Parikshit


Parikshit

Parikshit (Sanskrit: परिक्षित्, IAST: Parikṣit, with the alternative form: परीक्षित्, IAST: Parīkṣit) is in the Mahābhārata epic the successor of Yudhisthira to the throne of Hastinapura. His name came from the Sanskrit verb root परि-क्षि "pari-kṣi" = "around-possess" (or, less likely here, "around-destroy").

Alternate modern, not all of them correct as regards the original Sanskrit, spellings of his name are Pariksita, Pariksit, Parikshat and Parikshita. His name is a common Hindu name across India today.

He was also referred to as the "King of the Kurus".

Birth

Parikshit is the son of Uttara, the Matsya princess and Abhimanyu, the Vrishni son of Arjuna. He is born only after the end of the war.

Uttara is carrying their son in her womb when Abhimanyu is mercilessly and unfairly slain by the Kauravas. Later, Ashwathama attempts to kill the unborn child and his mother by directing the "brahmastra" towards her tent off the battlefields. She is saved by Lord Krishna, who was also the maternal uncle of Abhimanyu (Arjuna's wife Subhadra was the sister of Lord Krishna and mother of Abhimanyu.)

Prophecy of Life

The chief priest Dhaumya predicts to king Yudhisthira after Parikshit's birth that he will be a great devotee of the Supreme Lord Vishnu, and since he was saved by the Lord Krishna, he will be known as "Vishnurata" ("One who is always protected by the Lord").

Dhaumya Rishi predicts that Parikshit would be ever-devoted to virtue, religious principles and the truth and would be a wise monarch, exactly as Ikshvaku and Rama of Ayodhya. He would be as exemplary a warrior as Arjuna, his own grandfather, and would expand the fame of his family.

He is given the name "Parikshit" as he would search and test for the Supreme Lord, whom he had witnessed as an unborn child, across the world and within every human being.

King of Hastinapura

Upon the commencement of the Kali yuga, the dark age of sin, and the departure of Krishna Avatara from the world, the five Pandava brothers retire. Young Parikshit is duly invested as king, with Kripa as his counselor. He performed three aswamedha yajnas under the guidance of Kripa.

Last years

Once Parikshit went hunting in the forest, the demon Kali (not the goddess Kālī), the embodiment of Kali Yuga, appeared before him and asked permission to enter his kingdom, which the king denied. Upon insisting, Parikshit allowed him four places to reside: where there is gambling, alcohol consumption, prostitution, and gold. Kali smartly entered into Parikshit's golden crown and spoiled his thoughts.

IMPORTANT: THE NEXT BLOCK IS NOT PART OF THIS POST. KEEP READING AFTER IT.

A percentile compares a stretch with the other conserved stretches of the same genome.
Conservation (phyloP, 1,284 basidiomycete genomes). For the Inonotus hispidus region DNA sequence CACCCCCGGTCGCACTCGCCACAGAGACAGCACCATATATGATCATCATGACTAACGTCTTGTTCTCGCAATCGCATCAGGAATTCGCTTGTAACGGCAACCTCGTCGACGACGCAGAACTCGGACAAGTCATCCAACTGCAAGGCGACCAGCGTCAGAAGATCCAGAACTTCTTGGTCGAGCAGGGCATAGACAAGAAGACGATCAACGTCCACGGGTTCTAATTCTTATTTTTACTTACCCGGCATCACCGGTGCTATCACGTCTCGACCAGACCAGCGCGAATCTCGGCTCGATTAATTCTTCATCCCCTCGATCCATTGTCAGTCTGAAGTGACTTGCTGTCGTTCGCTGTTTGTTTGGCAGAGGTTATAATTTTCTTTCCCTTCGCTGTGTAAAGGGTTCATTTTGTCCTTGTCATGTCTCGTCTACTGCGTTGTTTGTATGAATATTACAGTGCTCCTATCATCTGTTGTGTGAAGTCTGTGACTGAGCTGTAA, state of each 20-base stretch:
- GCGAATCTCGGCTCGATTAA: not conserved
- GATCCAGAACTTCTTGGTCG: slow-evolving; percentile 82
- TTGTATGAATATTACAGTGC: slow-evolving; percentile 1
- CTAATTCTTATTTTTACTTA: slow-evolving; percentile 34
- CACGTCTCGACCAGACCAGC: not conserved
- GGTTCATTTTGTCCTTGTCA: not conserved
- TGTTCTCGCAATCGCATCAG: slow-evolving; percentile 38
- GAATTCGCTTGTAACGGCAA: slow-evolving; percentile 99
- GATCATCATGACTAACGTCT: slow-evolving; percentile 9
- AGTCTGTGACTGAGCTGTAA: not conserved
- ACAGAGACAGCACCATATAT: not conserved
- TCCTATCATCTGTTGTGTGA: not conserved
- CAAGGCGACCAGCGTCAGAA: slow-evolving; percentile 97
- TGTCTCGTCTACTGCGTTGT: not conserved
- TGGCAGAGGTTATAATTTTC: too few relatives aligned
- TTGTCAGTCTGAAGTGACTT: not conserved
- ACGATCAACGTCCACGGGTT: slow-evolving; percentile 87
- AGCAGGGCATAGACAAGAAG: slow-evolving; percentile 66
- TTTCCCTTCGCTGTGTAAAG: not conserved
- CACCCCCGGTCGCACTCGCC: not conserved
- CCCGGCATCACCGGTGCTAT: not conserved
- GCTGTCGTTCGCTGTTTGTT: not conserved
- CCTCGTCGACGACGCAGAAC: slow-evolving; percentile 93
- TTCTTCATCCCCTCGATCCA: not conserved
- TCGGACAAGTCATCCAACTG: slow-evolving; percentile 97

Parikshit entered the hut of a sage named Samika as he was thirsty. He found the sage in deep meditation. He bowed to him several times but as there was no response he took a dead snake and threw it around the sage's neck. Later when the sage's son, Sringin, heard of this incident he cursed the king to die of snake bite on the 7th day.

On hearing this, the king forswore the throne for his son Janamejaya and spent his last 7 days listening to the discourses of Sage Sukadeva on Bhagavata. As prophesied, the snake king Takshaka bit Parikshit, who left his mortal remains behind and attained salvation.

Other thesis say that Kali had entered the gold and thus creating man's desire for gold. Parikshit had gone hunting into the forest. He stops at one point and gets into the lake for a bath. He removes his crown and keeps it on the bank of river. Takshaka, a naga king sees the golden crown and desires to get it. He steals the crown, but he was got by Parikshit guards. Parikshit jails him. On his release Takshaka avenges Parikshit and kills him mercilessly.

On hearing this, Parikshit's son Janamejaya vows to kill all the naga in a week. Janamejaya starts his killing spree of naga. He brutally murders Takshaka. Asthika, a close friend of Janamejaya, minister and a philosopher comes to know of Janamajaya's act and stops him.

ee also

*Mahābhārata
*Hindu mythology
* [http://moralstories.wordpress.com/2006/05/25/anger-is-ones-greatest-enemy/ Story of the great Parikshit maharaja]

External links

* [http://www.dharmakshetra.com/sages/Parikshit.htm Parikshit]


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